The Washington Redskins remembered the good times and emphasized the positives yesterday as they said their formal goodbyes to Dexter Manley, their all-time sacks leader and one of their most popular and controversial players ever.
Coach Joe Gibbs said he'd hoped for a face-to-face meeting with Manley, "but there was just too much going on." Instead, Gibbs telephoned Manley to tell him of the decision, thank him for his contributions and wish him well.
The Redskins learned early yesterday afternoon that Manley had been cleared to play again by NFL Commissioner Paul Tagliabue, and as expected, they immediately announced Manley would be waived.
"One thing I'd like to say about Dexter is that I appreciate all those plays he made and having his smiling face and cranked-up attitude on the field," Gibbs said. "He led our team and gave us a spark. He helped carry us over the years and made tons of great plays. We're going to miss him. I tried to tell him that. You can't always get out everything you'd like to say, but I tried. We wish him the absolute best."
The Redskins said they wrestled with the decision for several weeks and that it came down to several factors, including the fact that three veteran defensive linemen -- Eric Williams, Tim Johnson and Jumpy Geathers -- had been added since Manley was suspended last season.
"We've got seven other guys who fought their guts out to make our football team and they've been working with us all year," Gibbs said. "I just don't think it'd be fair to do anything else. I wasn't willing to take one of those guys and set them down. They have families too."
Gibbs said several times he wanted to emphasize the positives. He said there were other factors, "but I'm not going to elaborate on those."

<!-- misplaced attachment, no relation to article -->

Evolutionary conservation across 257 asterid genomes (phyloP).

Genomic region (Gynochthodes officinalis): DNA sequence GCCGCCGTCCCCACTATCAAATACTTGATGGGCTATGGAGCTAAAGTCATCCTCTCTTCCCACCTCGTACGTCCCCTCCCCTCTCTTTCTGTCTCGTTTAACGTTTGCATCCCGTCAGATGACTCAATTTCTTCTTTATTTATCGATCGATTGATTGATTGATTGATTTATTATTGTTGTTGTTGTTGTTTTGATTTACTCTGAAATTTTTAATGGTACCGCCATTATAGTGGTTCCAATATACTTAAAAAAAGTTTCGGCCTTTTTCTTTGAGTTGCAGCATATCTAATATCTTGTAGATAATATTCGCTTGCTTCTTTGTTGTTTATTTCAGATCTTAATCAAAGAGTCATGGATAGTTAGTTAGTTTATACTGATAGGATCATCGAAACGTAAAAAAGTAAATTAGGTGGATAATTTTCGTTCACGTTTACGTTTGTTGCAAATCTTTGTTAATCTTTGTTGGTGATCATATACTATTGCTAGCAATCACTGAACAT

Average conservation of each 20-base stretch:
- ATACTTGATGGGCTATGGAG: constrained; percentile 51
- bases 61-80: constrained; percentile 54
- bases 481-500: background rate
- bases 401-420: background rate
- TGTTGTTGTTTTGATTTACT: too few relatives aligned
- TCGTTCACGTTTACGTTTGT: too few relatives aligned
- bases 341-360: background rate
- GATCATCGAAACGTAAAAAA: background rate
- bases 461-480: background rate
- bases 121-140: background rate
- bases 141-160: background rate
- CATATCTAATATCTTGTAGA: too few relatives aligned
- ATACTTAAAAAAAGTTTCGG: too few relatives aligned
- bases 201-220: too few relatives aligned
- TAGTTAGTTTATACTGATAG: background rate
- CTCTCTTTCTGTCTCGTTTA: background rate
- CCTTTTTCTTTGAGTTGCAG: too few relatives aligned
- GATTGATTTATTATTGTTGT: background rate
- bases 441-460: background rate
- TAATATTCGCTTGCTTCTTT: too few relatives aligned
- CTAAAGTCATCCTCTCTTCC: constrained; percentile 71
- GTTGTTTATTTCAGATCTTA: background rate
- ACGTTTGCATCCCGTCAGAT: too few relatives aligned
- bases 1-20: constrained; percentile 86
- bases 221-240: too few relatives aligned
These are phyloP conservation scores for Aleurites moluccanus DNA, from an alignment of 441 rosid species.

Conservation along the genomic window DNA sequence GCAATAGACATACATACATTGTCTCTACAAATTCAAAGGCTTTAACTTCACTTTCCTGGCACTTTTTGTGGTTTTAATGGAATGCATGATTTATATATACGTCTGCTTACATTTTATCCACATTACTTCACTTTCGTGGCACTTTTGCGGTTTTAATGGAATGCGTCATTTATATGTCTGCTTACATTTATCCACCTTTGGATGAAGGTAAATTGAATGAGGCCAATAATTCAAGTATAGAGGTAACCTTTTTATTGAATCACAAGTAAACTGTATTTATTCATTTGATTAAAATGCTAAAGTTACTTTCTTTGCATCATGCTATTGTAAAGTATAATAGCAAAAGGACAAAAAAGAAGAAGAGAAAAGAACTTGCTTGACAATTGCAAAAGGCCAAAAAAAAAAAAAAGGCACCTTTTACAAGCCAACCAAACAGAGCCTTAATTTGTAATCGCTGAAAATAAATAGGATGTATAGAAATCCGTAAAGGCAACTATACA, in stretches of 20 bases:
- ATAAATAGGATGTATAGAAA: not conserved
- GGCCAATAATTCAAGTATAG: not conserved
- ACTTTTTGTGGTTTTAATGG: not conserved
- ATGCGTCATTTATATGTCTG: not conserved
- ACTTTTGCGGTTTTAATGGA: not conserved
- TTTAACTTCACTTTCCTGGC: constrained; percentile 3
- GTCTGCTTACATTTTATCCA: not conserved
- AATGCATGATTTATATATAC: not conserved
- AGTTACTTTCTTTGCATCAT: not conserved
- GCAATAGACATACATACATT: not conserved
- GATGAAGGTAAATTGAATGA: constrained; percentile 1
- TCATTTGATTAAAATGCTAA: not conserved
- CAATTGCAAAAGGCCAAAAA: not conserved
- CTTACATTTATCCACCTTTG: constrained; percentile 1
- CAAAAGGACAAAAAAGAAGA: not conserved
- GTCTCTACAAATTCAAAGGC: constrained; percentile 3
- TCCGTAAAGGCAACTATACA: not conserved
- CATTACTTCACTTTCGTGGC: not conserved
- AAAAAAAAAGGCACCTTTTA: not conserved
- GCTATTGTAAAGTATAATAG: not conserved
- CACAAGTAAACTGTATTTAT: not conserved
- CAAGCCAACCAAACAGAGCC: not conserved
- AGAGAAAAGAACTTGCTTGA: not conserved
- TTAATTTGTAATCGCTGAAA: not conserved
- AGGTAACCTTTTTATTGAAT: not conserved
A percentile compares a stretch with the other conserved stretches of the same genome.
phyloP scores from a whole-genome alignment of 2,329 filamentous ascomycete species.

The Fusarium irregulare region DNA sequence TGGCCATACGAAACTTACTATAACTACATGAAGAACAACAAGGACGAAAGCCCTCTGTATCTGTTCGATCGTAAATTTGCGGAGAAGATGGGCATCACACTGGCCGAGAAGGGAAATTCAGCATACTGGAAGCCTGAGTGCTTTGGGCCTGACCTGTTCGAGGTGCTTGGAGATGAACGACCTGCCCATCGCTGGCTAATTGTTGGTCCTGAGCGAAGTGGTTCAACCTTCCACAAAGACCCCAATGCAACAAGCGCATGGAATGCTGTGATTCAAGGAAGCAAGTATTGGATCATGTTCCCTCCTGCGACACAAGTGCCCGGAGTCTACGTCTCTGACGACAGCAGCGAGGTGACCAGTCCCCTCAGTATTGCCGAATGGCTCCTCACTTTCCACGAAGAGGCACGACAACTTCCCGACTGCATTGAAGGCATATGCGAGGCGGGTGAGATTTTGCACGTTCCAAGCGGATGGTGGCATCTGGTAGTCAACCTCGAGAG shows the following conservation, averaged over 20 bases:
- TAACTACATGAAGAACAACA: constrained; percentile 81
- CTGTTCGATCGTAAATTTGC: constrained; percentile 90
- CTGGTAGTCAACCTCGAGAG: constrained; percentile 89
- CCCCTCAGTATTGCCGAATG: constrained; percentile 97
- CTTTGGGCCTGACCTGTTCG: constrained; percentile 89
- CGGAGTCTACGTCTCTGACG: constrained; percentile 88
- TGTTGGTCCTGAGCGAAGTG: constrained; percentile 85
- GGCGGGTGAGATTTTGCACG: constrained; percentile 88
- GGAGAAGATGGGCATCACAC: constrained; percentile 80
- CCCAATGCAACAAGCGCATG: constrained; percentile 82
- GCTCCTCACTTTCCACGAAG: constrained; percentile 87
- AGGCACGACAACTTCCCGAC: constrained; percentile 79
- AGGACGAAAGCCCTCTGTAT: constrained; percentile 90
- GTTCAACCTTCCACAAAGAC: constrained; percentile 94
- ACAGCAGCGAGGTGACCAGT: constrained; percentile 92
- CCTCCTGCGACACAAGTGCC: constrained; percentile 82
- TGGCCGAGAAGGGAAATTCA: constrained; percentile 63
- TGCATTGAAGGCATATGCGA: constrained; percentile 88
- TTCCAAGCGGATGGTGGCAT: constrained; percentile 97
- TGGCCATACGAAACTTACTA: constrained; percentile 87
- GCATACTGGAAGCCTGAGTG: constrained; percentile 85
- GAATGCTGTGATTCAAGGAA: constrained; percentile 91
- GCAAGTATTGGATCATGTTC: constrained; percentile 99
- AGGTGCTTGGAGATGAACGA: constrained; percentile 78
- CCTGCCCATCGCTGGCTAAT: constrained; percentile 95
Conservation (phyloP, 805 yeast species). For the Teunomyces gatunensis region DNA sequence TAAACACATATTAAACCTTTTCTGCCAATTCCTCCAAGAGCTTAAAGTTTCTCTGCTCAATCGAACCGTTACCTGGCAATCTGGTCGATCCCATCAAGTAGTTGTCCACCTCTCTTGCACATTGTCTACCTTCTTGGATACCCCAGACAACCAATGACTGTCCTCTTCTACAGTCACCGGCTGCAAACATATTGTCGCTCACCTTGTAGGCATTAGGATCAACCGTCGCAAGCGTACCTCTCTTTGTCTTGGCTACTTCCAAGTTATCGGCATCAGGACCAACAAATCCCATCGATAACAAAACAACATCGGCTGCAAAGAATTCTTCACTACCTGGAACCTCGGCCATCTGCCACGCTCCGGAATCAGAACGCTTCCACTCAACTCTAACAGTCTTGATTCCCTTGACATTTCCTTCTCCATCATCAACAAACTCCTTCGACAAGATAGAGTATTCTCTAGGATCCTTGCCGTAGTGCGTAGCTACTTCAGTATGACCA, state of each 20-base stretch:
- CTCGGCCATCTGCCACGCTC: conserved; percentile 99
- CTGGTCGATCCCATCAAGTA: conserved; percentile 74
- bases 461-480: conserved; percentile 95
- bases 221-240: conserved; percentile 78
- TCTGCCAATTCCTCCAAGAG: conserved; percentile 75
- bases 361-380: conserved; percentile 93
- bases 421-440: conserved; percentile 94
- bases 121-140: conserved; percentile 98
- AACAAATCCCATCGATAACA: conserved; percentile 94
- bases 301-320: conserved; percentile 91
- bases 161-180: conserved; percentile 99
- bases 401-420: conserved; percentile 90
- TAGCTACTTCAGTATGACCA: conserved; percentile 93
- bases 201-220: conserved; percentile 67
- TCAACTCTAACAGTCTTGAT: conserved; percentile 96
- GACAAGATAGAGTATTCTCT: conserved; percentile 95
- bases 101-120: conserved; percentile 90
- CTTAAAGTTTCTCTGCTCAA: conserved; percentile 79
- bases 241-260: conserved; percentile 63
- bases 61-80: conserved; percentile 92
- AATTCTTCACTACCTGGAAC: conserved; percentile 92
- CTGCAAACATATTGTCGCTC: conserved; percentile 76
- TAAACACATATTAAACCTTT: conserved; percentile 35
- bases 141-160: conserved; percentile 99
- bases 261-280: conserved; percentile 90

General Manager Charley Casserly said almost the same thing, choosing his words carefully and talking about how happy he was that Manley was again able to play.
"First of all, I want to wish Dexter well," Casserly said. "We're happy he's been reinstated, and the biggest thing is he's fought through this problem. That's the thing we're really happy about."
Several of his former teammates said they would phone him to offer congratulations on his return. However, they refused to say whether or not they felt he should have been brought back to the Redskins.
"I'm glad for him," linebacker Monte Coleman said, "and everything else is up to the coaching staff. I respected their opinion. I'm just happy he can play again. If this is what's best for Dexter, this is what I want."
Quarterback Mark Rypien had the same reaction, adding, "The main thing is he's back in football. That's such a big part of his life. Unfortunately it won't be here, but he is getting a second chance. That's more important. I hope he comes back and has a nice long career."
Redskins management used so many superlatives and showered so much praise on Manley that it was hard to remember they were talking about a player they'd given up on. Even if the Redskins considered Manley a great player, they privately insist their decision would be no different.
The Redskins probably arrived at this decision shortly after Manley received the "lifetime" ban last Nov. 18 and it was unlikely they would forgive him for getting into trouble at a point in their season when they most needed him.
Likewise, they believed that bringing him back again would send the wrong message to their players, that it would tell them they could make as many mistakes as they wanted and still be welcomed back.
In addition, the Redskins appear to believe that Manley has declined as a player and that he was, at times, uncoachable.
The Redskins have taken him back before, in 1986, 1987 and 1988, after he'd had problems with drugs. Yesterday, they admitted they perhaps should have been tougher, but it's easy to second-guess decisions two and three years after the fact.
"You can always look back and second-guess anything you do as a coach," Gibbs said. "A lot of things happened and maybe we didn't handle them all the best way. I know I did what we thought was best at the time. It was tough with Dexter because I felt like he did have a good heart and had overcome a lot of things in his life. You always have a tendency to think back to those. At times, I thought we were over the hump. I thought we had things whipped. Dexter would tell you the same thing.
"I hope his problems are behind him and hopefully it'll be a great road from here on out. I'm going to wish him the absolute best unless it's against us. I know he'll play hard if that happens. He has meant a lot to the Redskins and I said thanks for all of that."